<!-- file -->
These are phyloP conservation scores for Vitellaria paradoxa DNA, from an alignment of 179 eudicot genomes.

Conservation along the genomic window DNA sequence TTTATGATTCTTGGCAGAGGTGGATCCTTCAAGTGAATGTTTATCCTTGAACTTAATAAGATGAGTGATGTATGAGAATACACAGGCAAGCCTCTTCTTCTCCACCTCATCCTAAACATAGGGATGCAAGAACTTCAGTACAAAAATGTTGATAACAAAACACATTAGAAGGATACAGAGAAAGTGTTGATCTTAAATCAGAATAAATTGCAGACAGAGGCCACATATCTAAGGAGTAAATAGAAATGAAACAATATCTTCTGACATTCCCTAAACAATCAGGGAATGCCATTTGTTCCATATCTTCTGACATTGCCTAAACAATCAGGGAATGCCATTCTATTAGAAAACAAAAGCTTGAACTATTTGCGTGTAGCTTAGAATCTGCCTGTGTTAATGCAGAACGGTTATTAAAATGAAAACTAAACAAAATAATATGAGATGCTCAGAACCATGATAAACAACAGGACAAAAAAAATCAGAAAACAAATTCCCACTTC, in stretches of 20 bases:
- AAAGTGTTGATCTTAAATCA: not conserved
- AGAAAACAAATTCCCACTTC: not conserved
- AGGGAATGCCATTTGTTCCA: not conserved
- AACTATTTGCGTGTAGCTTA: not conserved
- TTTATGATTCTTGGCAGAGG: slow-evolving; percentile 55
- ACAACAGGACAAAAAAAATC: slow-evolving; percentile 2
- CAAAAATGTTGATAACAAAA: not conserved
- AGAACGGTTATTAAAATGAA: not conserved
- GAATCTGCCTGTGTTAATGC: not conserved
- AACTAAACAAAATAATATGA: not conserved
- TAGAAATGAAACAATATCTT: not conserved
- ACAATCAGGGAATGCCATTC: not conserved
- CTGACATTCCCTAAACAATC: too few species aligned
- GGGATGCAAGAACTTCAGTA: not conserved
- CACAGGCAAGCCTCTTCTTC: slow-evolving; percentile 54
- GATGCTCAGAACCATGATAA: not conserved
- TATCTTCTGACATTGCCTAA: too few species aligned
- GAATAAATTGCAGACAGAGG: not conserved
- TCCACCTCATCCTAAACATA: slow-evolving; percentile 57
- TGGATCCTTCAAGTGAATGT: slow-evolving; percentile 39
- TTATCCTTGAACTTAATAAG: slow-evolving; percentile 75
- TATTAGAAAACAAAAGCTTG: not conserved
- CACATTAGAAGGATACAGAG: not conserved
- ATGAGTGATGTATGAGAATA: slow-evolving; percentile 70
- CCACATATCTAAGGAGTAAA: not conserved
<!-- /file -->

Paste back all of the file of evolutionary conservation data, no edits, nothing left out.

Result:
These are phyloP conservation scores for Vitellaria paradoxa DNA, from an alignment of 179 eudicot genomes.

Conservation along the genomic window DNA sequence TTTATGATTCTTGGCAGAGGTGGATCCTTCAAGTGAATGTTTATCCTTGAACTTAATAAGATGAGTGATGTATGAGAATACACAGGCAAGCCTCTTCTTCTCCACCTCATCCTAAACATAGGGATGCAAGAACTTCAGTACAAAAATGTTGATAACAAAACACATTAGAAGGATACAGAGAAAGTGTTGATCTTAAATCAGAATAAATTGCAGACAGAGGCCACATATCTAAGGAGTAAATAGAAATGAAACAATATCTTCTGACATTCCCTAAACAATCAGGGAATGCCATTTGTTCCATATCTTCTGACATTGCCTAAACAATCAGGGAATGCCATTCTATTAGAAAACAAAAGCTTGAACTATTTGCGTGTAGCTTAGAATCTGCCTGTGTTAATGCAGAACGGTTATTAAAATGAAAACTAAACAAAATAATATGAGATGCTCAGAACCATGATAAACAACAGGACAAAAAAAATCAGAAAACAAATTCCCACTTC, in stretches of 20 bases:
- AAAGTGTTGATCTTAAATCA: not conserved
- AGAAAACAAATTCCCACTTC: not conserved
- AGGGAATGCCATTTGTTCCA: not conserved
- AACTATTTGCGTGTAGCTTA: not conserved
- TTTATGATTCTTGGCAGAGG: slow-evolving; percentile 55
- ACAACAGGACAAAAAAAATC: slow-evolving; percentile 2
- CAAAAATGTTGATAACAAAA: not conserved
- AGAACGGTTATTAAAATGAA: not conserved
- GAATCTGCCTGTGTTAATGC: not conserved
- AACTAAACAAAATAATATGA: not conserved
- TAGAAATGAAACAATATCTT: not conserved
- ACAATCAGGGAATGCCATTC: not conserved
- CTGACATTCCCTAAACAATC: too few species aligned
- GGGATGCAAGAACTTCAGTA: not conserved
- CACAGGCAAGCCTCTTCTTC: slow-evolving; percentile 54
- GATGCTCAGAACCATGATAA: not conserved
- TATCTTCTGACATTGCCTAA: too few species aligned
- GAATAAATTGCAGACAGAGG: not conserved
- TCCACCTCATCCTAAACATA: slow-evolving; percentile 57
- TGGATCCTTCAAGTGAATGT: slow-evolving; percentile 39
- TTATCCTTGAACTTAATAAG: slow-evolving; percentile 75
- TATTAGAAAACAAAAGCTTG: not conserved
- CACATTAGAAGGATACAGAG: not conserved
- ATGAGTGATGTATGAGAATA: slow-evolving; percentile 70
- CCACATATCTAAGGAGTAAA: not conserved